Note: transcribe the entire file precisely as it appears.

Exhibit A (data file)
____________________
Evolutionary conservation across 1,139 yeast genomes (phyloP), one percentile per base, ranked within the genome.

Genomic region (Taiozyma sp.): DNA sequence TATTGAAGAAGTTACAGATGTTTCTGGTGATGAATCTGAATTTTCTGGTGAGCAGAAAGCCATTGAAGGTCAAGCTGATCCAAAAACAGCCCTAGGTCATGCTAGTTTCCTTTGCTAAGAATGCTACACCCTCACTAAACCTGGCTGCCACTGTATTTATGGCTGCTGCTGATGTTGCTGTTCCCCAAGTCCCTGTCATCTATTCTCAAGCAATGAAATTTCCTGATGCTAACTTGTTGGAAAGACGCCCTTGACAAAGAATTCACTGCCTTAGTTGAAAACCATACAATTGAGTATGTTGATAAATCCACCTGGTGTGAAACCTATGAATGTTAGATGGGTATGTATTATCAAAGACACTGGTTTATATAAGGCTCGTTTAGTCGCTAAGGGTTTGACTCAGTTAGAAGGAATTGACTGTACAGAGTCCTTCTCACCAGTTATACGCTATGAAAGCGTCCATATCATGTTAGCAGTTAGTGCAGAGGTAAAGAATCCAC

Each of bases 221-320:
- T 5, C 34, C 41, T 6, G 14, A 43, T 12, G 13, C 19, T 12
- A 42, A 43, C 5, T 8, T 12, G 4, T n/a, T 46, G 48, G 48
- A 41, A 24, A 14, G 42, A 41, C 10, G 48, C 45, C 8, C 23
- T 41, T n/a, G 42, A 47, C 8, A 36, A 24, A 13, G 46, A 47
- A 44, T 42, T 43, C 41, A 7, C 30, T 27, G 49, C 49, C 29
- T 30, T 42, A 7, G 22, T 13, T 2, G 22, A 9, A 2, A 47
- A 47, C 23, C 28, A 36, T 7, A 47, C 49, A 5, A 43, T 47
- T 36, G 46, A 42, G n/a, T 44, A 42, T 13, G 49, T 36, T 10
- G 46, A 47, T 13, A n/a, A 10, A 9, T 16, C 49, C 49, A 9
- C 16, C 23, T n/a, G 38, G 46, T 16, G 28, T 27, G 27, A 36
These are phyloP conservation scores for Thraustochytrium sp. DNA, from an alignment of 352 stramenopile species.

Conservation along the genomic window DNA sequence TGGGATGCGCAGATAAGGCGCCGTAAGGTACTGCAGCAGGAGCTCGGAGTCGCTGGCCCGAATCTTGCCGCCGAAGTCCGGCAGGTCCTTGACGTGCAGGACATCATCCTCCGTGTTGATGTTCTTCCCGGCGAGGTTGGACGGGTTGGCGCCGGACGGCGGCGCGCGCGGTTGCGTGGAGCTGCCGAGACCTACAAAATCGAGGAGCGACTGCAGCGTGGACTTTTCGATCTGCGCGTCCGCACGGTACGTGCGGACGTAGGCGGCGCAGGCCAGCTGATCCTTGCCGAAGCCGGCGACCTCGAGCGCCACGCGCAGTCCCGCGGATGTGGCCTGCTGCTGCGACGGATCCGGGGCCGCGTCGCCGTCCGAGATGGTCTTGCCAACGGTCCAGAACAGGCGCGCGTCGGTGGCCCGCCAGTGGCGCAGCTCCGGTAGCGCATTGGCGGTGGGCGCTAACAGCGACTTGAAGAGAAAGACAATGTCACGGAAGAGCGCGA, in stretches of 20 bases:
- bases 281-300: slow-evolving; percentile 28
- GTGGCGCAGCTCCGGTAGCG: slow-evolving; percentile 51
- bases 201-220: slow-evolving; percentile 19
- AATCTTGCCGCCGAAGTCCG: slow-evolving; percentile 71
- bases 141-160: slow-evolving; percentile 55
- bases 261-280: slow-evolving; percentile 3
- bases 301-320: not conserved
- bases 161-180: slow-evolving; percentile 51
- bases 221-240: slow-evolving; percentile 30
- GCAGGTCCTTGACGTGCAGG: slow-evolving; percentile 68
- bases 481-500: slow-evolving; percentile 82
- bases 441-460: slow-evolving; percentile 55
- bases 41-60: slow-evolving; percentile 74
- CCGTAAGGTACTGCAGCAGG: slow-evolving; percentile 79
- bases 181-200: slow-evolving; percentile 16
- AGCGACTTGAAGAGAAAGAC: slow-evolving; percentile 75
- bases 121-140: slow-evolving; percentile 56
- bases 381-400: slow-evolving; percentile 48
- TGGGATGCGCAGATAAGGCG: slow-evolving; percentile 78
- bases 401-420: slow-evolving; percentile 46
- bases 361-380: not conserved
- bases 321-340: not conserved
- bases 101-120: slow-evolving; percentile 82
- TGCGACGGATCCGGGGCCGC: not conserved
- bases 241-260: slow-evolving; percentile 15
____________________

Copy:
Evolutionary conservation across 1,139 yeast genomes (phyloP), one percentile per base, ranked within the genome.

Genomic region (Taiozyma sp.): DNA sequence TATTGAAGAAGTTACAGATGTTTCTGGTGATGAATCTGAATTTTCTGGTGAGCAGAAAGCCATTGAAGGTCAAGCTGATCCAAAAACAGCCCTAGGTCATGCTAGTTTCCTTTGCTAAGAATGCTACACCCTCACTAAACCTGGCTGCCACTGTATTTATGGCTGCTGCTGATGTTGCTGTTCCCCAAGTCCCTGTCATCTATTCTCAAGCAATGAAATTTCCTGATGCTAACTTGTTGGAAAGACGCCCTTGACAAAGAATTCACTGCCTTAGTTGAAAACCATACAATTGAGTATGTTGATAAATCCACCTGGTGTGAAACCTATGAATGTTAGATGGGTATGTATTATCAAAGACACTGGTTTATATAAGGCTCGTTTAGTCGCTAAGGGTTTGACTCAGTTAGAAGGAATTGACTGTACAGAGTCCTTCTCACCAGTTATACGCTATGAAAGCGTCCATATCATGTTAGCAGTTAGTGCAGAGGTAAAGAATCCAC

Each of bases 221-320:
- T 5, C 34, C 41, T 6, G 14, A 43, T 12, G 13, C 19, T 12
- A 42, A 43, C 5, T 8, T 12, G 4, T n/a, T 46, G 48, G 48
- A 41, A 24, A 14, G 42, A 41, C 10, G 48, C 45, C 8, C 23
- T 41, T n/a, G 42, A 47, C 8, A 36, A 24, A 13, G 46, A 47
- A 44, T 42, T 43, C 41, A 7, C 30, T 27, G 49, C 49, C 29
- T 30, T 42, A 7, G 22, T 13, T 2, G 22, A 9, A 2, A 47
- A 47, C 23, C 28, A 36, T 7, A 47, C 49, A 5, A 43, T 47
- T 36, G 46, A 42, G n/a, T 44, A 42, T 13, G 49, T 36, T 10
- G 46, A 47, T 13, A n/a, A 10, A 9, T 16, C 49, C 49, A 9
- C 16, C 23, T n/a, G 38, G 46, T 16, G 28, T 27, G 27, A 36
These are phyloP conservation scores for Thraustochytrium sp. DNA, from an alignment of 352 stramenopile species.

Conservation along the genomic window DNA sequence TGGGATGCGCAGATAAGGCGCCGTAAGGTACTGCAGCAGGAGCTCGGAGTCGCTGGCCCGAATCTTGCCGCCGAAGTCCGGCAGGTCCTTGACGTGCAGGACATCATCCTCCGTGTTGATGTTCTTCCCGGCGAGGTTGGACGGGTTGGCGCCGGACGGCGGCGCGCGCGGTTGCGTGGAGCTGCCGAGACCTACAAAATCGAGGAGCGACTGCAGCGTGGACTTTTCGATCTGCGCGTCCGCACGGTACGTGCGGACGTAGGCGGCGCAGGCCAGCTGATCCTTGCCGAAGCCGGCGACCTCGAGCGCCACGCGCAGTCCCGCGGATGTGGCCTGCTGCTGCGACGGATCCGGGGCCGCGTCGCCGTCCGAGATGGTCTTGCCAACGGTCCAGAACAGGCGCGCGTCGGTGGCCCGCCAGTGGCGCAGCTCCGGTAGCGCATTGGCGGTGGGCGCTAACAGCGACTTGAAGAGAAAGACAATGTCACGGAAGAGCGCGA, in stretches of 20 bases:
- bases 281-300: slow-evolving; percentile 28
- GTGGCGCAGCTCCGGTAGCG: slow-evolving; percentile 51
- bases 201-220: slow-evolving; percentile 19
- AATCTTGCCGCCGAAGTCCG: slow-evolving; percentile 71
- bases 141-160: slow-evolving; percentile 55
- bases 261-280: slow-evolving; percentile 3
- bases 301-320: not conserved
- bases 161-180: slow-evolving; percentile 51
- bases 221-240: slow-evolving; percentile 30
- GCAGGTCCTTGACGTGCAGG: slow-evolving; percentile 68
- bases 481-500: slow-evolving; percentile 82
- bases 441-460: slow-evolving; percentile 55
- bases 41-60: slow-evolving; percentile 74
- CCGTAAGGTACTGCAGCAGG: slow-evolving; percentile 79
- bases 181-200: slow-evolving; percentile 16
- AGCGACTTGAAGAGAAAGAC: slow-evolving; percentile 75
- bases 121-140: slow-evolving; percentile 56
- bases 381-400: slow-evolving; percentile 48
- TGGGATGCGCAGATAAGGCG: slow-evolving; percentile 78
- bases 401-420: slow-evolving; percentile 46
- bases 361-380: not conserved
- bases 321-340: not conserved
- bases 101-120: slow-evolving; percentile 82
- TGCGACGGATCCGGGGCCGC: not conserved
- bases 241-260: slow-evolving; percentile 15